Leaders of Hollywood’s two biggest performer unions are going off the radar later this week to focus on what may be the final proposal for merging the Screen Actors Guild and the American Federation of Television & Radio Artists,

Starting Saturday, they’ll hold a marathon nine-day meeting with the goal of prepping the proposal in time for the national boards at the end of the month. And in a move that underlines the importance for union toppers to generate an acceptable merger proposal, several sessions have been set for the Renaissance Hotel away from the SAG and AFTRA offices in Hollywood.

Spokespeople for the unions had no immediate response Monday. But a source familiar with the situation indicated that using the off-site location is aimed specifically at giving union reps the best chance at working through dozens of complications presented by combining the SAG and AFTRA — and meeting the previously announced deadline of wrapping up the process this month.

SAG currently has about 120,000 members while AFTRA has about 70,000, with about 45,000 performers belonging to both unions. Should the proposal be approved by the national boards, members could be asked to OK the merger in a referendum that would require 60% of those voting in each union to approve.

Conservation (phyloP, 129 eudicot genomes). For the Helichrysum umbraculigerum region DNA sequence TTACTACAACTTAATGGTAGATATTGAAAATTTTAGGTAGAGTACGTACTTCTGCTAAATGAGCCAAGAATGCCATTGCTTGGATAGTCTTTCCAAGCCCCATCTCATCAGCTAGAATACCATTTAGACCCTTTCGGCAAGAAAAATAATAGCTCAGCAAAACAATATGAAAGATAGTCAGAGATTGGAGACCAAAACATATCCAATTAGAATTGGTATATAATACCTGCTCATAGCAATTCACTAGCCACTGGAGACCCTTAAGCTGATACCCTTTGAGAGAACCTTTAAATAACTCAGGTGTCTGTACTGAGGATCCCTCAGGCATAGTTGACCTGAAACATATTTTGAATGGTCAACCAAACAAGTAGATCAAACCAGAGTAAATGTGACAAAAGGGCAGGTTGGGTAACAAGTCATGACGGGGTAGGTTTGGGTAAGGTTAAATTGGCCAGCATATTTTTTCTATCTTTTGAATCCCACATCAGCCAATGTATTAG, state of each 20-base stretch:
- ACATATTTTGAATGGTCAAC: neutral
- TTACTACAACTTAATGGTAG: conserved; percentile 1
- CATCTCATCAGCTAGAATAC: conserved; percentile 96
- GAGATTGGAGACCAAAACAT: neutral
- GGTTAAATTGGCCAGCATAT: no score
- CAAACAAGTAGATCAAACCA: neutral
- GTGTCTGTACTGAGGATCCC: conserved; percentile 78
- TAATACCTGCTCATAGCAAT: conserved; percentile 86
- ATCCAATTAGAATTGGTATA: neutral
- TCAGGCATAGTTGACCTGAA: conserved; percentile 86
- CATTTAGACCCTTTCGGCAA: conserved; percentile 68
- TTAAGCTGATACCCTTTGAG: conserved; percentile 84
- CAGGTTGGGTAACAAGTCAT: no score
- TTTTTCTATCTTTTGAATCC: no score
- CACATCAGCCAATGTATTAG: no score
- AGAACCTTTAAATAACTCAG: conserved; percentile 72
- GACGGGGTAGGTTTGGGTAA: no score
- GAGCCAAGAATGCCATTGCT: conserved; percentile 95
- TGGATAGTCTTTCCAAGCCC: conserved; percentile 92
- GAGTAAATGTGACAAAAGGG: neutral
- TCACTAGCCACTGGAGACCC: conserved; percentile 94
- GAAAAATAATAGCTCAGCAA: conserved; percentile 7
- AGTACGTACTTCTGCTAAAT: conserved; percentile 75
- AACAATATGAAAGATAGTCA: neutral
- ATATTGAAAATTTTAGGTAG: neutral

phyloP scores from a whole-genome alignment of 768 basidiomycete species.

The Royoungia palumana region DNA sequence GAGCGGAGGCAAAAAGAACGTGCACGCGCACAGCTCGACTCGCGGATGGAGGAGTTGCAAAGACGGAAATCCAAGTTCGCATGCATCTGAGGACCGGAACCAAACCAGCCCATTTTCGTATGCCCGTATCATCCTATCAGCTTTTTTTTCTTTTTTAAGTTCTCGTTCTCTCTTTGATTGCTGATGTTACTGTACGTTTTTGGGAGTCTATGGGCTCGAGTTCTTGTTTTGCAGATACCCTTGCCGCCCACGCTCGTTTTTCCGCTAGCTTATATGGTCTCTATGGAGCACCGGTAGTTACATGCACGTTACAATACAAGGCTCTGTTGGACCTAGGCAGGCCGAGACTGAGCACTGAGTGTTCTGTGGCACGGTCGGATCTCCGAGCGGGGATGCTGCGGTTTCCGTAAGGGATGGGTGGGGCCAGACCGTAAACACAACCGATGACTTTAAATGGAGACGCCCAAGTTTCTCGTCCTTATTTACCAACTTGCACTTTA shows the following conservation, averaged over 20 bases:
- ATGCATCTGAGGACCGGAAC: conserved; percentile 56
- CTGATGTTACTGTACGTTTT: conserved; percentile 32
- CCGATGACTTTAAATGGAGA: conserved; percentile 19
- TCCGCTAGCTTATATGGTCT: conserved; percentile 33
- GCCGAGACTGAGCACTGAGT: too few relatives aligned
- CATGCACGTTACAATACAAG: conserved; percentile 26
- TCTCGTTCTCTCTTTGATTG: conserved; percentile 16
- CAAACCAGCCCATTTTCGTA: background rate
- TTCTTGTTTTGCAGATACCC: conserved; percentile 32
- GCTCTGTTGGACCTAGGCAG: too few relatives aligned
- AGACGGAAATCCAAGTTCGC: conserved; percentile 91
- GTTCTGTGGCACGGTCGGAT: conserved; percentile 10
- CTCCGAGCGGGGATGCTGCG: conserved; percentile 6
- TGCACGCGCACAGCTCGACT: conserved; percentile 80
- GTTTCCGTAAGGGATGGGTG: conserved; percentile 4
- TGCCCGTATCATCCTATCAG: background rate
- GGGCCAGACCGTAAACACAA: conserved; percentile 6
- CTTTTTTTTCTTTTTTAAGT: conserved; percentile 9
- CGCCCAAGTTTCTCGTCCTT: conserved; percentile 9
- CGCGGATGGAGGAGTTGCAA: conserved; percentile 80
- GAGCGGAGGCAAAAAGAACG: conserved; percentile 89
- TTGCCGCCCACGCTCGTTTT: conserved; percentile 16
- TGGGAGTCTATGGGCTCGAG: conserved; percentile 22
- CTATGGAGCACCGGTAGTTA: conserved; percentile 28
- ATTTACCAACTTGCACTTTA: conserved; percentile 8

SAG members defeated merger proposals in 1999 and 2003 while AFTRA members supported both. Concerns over SAG’s loss of identity and the impact on the SAG-producers health and pension plans were raised in the 2003 vote, when a merger was supported by 58% of SAG members who voted.

The official AFTRA and SAG Group for One Union has held four meetings since June, most recently on Dec. 11-12 when the upcoming nine-day meet was set. The meetings have been facilitated by Rutgers School of Management and Labor Relations professor Susan J. Schurman and labor consultant Peter S. DiCicco.

The G1 includes half a dozen workgroups, which have been hammering out details such as a name, governance, financing, membership requirements and dues. Other than describing the meetings as productive, the unions have disclosed only general details about the substance of discussions.

SAG’s elected leadership has been dominated in recent years by pro-merger reps, who contend that a combined union would be more powerful and remove jurisdictional overlaps. Opponents, who have seen their influence wane, contend that the new union should be for actors only.